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On the back there is a brief statement from Phanteks about what goes into making this cooler and what buyers should expect of it. Under the English text, this message is repeated in nine other languages.

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On the last side Phanteks displays six features of the cooler, including that this is sort of a dual tower concept, even if done a bit differently. The panel ends with broken images of the base of this cooler as well as a look at the blue version without fans on it.

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Digging through the box to make sure I removed everything, I found the cooler is surrounded in cardboard and uses dense foam at the top and bottom to cover the top and bottom a little bit more. Under all of this inner packaging you will find the instruction manuals lying in the bottom of the box.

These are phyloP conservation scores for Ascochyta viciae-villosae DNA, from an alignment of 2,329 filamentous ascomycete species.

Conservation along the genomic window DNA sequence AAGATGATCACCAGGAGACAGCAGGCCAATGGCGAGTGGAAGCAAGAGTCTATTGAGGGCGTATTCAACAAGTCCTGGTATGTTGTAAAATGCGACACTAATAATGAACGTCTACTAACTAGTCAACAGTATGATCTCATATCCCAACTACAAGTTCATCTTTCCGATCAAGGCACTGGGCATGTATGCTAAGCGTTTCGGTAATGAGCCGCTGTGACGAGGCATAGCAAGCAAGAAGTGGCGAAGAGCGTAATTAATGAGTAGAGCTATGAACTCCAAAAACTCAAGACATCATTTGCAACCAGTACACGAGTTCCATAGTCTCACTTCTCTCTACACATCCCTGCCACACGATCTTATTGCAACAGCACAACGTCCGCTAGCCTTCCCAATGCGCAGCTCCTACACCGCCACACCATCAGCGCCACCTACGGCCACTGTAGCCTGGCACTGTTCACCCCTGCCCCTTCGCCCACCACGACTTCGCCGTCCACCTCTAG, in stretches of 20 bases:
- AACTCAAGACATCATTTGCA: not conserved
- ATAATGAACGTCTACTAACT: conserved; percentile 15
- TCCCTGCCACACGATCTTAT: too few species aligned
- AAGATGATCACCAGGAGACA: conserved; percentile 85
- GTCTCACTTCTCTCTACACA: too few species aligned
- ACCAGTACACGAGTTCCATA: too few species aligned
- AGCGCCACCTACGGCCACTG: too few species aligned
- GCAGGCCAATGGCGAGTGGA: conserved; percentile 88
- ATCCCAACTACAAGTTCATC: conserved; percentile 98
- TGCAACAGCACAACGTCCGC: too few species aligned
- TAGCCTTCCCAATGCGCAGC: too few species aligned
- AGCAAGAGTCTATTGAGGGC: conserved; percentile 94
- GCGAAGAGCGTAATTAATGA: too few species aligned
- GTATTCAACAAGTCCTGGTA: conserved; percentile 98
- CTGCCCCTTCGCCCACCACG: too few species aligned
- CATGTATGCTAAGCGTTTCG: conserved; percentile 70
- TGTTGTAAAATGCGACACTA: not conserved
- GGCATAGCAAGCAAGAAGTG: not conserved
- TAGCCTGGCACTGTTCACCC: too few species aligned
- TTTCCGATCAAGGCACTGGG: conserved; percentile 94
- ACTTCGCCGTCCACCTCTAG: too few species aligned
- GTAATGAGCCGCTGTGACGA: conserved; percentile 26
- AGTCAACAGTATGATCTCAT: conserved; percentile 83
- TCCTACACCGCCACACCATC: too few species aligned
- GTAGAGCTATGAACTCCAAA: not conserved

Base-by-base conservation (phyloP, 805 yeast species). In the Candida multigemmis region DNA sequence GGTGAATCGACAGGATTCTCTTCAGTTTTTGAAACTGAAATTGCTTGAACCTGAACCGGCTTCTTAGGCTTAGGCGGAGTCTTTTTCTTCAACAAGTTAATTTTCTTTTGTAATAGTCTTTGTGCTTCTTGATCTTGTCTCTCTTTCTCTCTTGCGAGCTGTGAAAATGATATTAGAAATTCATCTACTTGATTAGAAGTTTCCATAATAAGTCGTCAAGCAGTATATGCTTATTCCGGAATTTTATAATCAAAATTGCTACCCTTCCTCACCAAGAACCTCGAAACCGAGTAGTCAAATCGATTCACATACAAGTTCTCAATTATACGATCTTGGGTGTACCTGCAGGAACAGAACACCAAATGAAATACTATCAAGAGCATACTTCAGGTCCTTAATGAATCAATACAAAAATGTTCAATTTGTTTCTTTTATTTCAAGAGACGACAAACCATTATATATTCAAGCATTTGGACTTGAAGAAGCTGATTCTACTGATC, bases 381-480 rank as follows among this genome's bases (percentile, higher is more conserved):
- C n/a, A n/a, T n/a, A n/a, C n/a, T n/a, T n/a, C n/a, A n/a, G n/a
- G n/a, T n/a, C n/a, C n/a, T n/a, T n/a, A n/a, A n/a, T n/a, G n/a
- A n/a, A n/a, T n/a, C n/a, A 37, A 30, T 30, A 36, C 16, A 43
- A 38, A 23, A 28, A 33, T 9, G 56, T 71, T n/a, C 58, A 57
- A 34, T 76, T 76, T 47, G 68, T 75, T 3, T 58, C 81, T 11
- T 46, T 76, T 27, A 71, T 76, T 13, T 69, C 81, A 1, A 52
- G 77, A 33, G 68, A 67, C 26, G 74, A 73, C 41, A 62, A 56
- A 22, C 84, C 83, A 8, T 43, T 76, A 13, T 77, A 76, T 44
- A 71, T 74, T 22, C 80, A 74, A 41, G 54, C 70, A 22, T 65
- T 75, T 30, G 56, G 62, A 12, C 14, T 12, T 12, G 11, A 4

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Digging into the packaging a little bit more you can see Phanteks offers pockets for the fans to ship on either side of the CPU cooler. The cardboard is bent to help support the fins of the PH-TC14CS and the hardware is located under the base of it.

Phanteks PH-TC14CS CPU Cooler

Phanteks PH-TC14PE CPU Cooler

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As with the PH-TC14PE, the PH-TC14CS has a top plate that covers the end of the fins and the termination of the heat pipes for not only a cleaner look, but it gives them room to apply the company name really large across it, so there is no mistaking whose cooler you are using.

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From the side you can see the fans have their work cut out for them as they have to pass through this double stack of forty-four thick aluminum fins. This is what is meant with the dual tower design; they laid one set on top of the other and ran the pipes in between them.